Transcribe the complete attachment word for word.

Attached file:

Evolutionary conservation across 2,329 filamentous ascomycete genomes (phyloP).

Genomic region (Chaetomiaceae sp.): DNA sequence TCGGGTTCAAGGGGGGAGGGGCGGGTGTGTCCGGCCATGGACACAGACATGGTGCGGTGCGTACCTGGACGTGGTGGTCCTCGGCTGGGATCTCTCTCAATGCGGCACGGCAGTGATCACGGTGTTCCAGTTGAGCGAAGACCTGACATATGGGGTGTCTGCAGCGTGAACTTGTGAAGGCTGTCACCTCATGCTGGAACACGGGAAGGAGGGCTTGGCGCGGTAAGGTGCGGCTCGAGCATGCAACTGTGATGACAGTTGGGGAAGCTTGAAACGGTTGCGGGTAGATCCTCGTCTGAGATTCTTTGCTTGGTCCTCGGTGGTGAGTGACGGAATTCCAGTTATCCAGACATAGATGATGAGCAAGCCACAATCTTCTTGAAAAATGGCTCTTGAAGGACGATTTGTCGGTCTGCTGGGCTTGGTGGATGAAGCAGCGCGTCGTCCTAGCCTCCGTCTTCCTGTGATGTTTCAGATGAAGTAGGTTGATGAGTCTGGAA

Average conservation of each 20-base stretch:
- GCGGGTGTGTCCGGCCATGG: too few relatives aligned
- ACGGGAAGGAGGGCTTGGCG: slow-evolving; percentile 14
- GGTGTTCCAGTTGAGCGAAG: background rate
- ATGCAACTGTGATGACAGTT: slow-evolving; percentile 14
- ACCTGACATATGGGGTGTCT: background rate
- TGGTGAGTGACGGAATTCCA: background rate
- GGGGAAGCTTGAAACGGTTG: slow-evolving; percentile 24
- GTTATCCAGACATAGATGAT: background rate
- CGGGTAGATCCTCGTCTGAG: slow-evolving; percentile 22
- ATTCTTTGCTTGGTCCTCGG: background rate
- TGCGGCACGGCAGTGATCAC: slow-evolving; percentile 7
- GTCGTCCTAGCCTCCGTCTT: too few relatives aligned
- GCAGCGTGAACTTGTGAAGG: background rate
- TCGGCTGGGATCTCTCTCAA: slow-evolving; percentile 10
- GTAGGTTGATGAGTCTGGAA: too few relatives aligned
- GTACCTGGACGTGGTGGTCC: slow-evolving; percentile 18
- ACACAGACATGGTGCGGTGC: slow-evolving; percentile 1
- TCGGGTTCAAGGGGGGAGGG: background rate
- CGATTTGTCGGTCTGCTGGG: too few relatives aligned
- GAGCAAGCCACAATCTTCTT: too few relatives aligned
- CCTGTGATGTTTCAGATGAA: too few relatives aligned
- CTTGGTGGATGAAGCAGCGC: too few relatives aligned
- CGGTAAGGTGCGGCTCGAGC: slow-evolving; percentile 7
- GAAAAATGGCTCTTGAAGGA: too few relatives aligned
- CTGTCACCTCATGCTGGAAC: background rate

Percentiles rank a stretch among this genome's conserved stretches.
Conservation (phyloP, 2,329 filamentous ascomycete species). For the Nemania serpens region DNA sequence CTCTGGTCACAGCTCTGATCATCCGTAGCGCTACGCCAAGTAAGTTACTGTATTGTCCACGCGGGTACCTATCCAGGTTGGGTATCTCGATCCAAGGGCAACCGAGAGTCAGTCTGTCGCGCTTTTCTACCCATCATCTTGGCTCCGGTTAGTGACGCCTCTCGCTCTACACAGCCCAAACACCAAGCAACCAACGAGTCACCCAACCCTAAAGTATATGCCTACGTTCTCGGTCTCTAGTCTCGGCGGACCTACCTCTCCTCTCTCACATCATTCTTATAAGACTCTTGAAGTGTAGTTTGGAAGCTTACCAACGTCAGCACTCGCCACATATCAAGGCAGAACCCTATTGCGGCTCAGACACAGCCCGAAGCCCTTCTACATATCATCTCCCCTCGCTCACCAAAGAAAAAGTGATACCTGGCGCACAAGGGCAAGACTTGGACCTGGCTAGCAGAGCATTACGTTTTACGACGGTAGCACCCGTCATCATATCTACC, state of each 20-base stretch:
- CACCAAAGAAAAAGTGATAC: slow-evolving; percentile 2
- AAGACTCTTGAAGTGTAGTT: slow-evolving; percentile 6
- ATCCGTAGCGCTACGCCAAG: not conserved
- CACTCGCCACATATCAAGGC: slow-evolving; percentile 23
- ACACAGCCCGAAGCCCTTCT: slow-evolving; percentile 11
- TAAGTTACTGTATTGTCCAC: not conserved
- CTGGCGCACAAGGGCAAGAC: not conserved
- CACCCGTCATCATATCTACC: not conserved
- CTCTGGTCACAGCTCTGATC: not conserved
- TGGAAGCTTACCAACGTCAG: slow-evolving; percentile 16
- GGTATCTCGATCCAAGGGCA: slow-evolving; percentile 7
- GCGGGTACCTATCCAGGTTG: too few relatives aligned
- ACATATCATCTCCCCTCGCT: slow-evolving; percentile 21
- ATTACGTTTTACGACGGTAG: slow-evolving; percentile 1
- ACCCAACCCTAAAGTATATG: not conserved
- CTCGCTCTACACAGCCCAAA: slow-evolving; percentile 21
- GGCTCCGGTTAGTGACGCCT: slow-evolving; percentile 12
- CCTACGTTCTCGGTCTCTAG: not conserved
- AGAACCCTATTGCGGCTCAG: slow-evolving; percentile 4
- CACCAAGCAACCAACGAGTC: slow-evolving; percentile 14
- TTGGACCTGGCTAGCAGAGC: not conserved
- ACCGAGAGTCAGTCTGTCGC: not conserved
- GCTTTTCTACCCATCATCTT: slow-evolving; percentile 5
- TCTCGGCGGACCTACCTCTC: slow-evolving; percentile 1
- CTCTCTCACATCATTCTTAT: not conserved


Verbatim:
Evolutionary conservation across 2,329 filamentous ascomycete genomes (phyloP).

Genomic region (Chaetomiaceae sp.): DNA sequence TCGGGTTCAAGGGGGGAGGGGCGGGTGTGTCCGGCCATGGACACAGACATGGTGCGGTGCGTACCTGGACGTGGTGGTCCTCGGCTGGGATCTCTCTCAATGCGGCACGGCAGTGATCACGGTGTTCCAGTTGAGCGAAGACCTGACATATGGGGTGTCTGCAGCGTGAACTTGTGAAGGCTGTCACCTCATGCTGGAACACGGGAAGGAGGGCTTGGCGCGGTAAGGTGCGGCTCGAGCATGCAACTGTGATGACAGTTGGGGAAGCTTGAAACGGTTGCGGGTAGATCCTCGTCTGAGATTCTTTGCTTGGTCCTCGGTGGTGAGTGACGGAATTCCAGTTATCCAGACATAGATGATGAGCAAGCCACAATCTTCTTGAAAAATGGCTCTTGAAGGACGATTTGTCGGTCTGCTGGGCTTGGTGGATGAAGCAGCGCGTCGTCCTAGCCTCCGTCTTCCTGTGATGTTTCAGATGAAGTAGGTTGATGAGTCTGGAA

Average conservation of each 20-base stretch:
- GCGGGTGTGTCCGGCCATGG: too few relatives aligned
- ACGGGAAGGAGGGCTTGGCG: slow-evolving; percentile 14
- GGTGTTCCAGTTGAGCGAAG: background rate
- ATGCAACTGTGATGACAGTT: slow-evolving; percentile 14
- ACCTGACATATGGGGTGTCT: background rate
- TGGTGAGTGACGGAATTCCA: background rate
- GGGGAAGCTTGAAACGGTTG: slow-evolving; percentile 24
- GTTATCCAGACATAGATGAT: background rate
- CGGGTAGATCCTCGTCTGAG: slow-evolving; percentile 22
- ATTCTTTGCTTGGTCCTCGG: background rate
- TGCGGCACGGCAGTGATCAC: slow-evolving; percentile 7
- GTCGTCCTAGCCTCCGTCTT: too few relatives aligned
- GCAGCGTGAACTTGTGAAGG: background rate
- TCGGCTGGGATCTCTCTCAA: slow-evolving; percentile 10
- GTAGGTTGATGAGTCTGGAA: too few relatives aligned
- GTACCTGGACGTGGTGGTCC: slow-evolving; percentile 18
- ACACAGACATGGTGCGGTGC: slow-evolving; percentile 1
- TCGGGTTCAAGGGGGGAGGG: background rate
- CGATTTGTCGGTCTGCTGGG: too few relatives aligned
- GAGCAAGCCACAATCTTCTT: too few relatives aligned
- CCTGTGATGTTTCAGATGAA: too few relatives aligned
- CTTGGTGGATGAAGCAGCGC: too few relatives aligned
- CGGTAAGGTGCGGCTCGAGC: slow-evolving; percentile 7
- GAAAAATGGCTCTTGAAGGA: too few relatives aligned
- CTGTCACCTCATGCTGGAAC: background rate

Percentiles rank a stretch among this genome's conserved stretches.
Conservation (phyloP, 2,329 filamentous ascomycete species). For the Nemania serpens region DNA sequence CTCTGGTCACAGCTCTGATCATCCGTAGCGCTACGCCAAGTAAGTTACTGTATTGTCCACGCGGGTACCTATCCAGGTTGGGTATCTCGATCCAAGGGCAACCGAGAGTCAGTCTGTCGCGCTTTTCTACCCATCATCTTGGCTCCGGTTAGTGACGCCTCTCGCTCTACACAGCCCAAACACCAAGCAACCAACGAGTCACCCAACCCTAAAGTATATGCCTACGTTCTCGGTCTCTAGTCTCGGCGGACCTACCTCTCCTCTCTCACATCATTCTTATAAGACTCTTGAAGTGTAGTTTGGAAGCTTACCAACGTCAGCACTCGCCACATATCAAGGCAGAACCCTATTGCGGCTCAGACACAGCCCGAAGCCCTTCTACATATCATCTCCCCTCGCTCACCAAAGAAAAAGTGATACCTGGCGCACAAGGGCAAGACTTGGACCTGGCTAGCAGAGCATTACGTTTTACGACGGTAGCACCCGTCATCATATCTACC, state of each 20-base stretch:
- CACCAAAGAAAAAGTGATAC: slow-evolving; percentile 2
- AAGACTCTTGAAGTGTAGTT: slow-evolving; percentile 6
- ATCCGTAGCGCTACGCCAAG: not conserved
- CACTCGCCACATATCAAGGC: slow-evolving; percentile 23
- ACACAGCCCGAAGCCCTTCT: slow-evolving; percentile 11
- TAAGTTACTGTATTGTCCAC: not conserved
- CTGGCGCACAAGGGCAAGAC: not conserved
- CACCCGTCATCATATCTACC: not conserved
- CTCTGGTCACAGCTCTGATC: not conserved
- TGGAAGCTTACCAACGTCAG: slow-evolving; percentile 16
- GGTATCTCGATCCAAGGGCA: slow-evolving; percentile 7
- GCGGGTACCTATCCAGGTTG: too few relatives aligned
- ACATATCATCTCCCCTCGCT: slow-evolving; percentile 21
- ATTACGTTTTACGACGGTAG: slow-evolving; percentile 1
- ACCCAACCCTAAAGTATATG: not conserved
- CTCGCTCTACACAGCCCAAA: slow-evolving; percentile 21
- GGCTCCGGTTAGTGACGCCT: slow-evolving; percentile 12
- CCTACGTTCTCGGTCTCTAG: not conserved
- AGAACCCTATTGCGGCTCAG: slow-evolving; percentile 4
- CACCAAGCAACCAACGAGTC: slow-evolving; percentile 14
- TTGGACCTGGCTAGCAGAGC: not conserved
- ACCGAGAGTCAGTCTGTCGC: not conserved
- GCTTTTCTACCCATCATCTT: slow-evolving; percentile 5
- TCTCGGCGGACCTACCTCTC: slow-evolving; percentile 1
- CTCTCTCACATCATTCTTAT: not conserved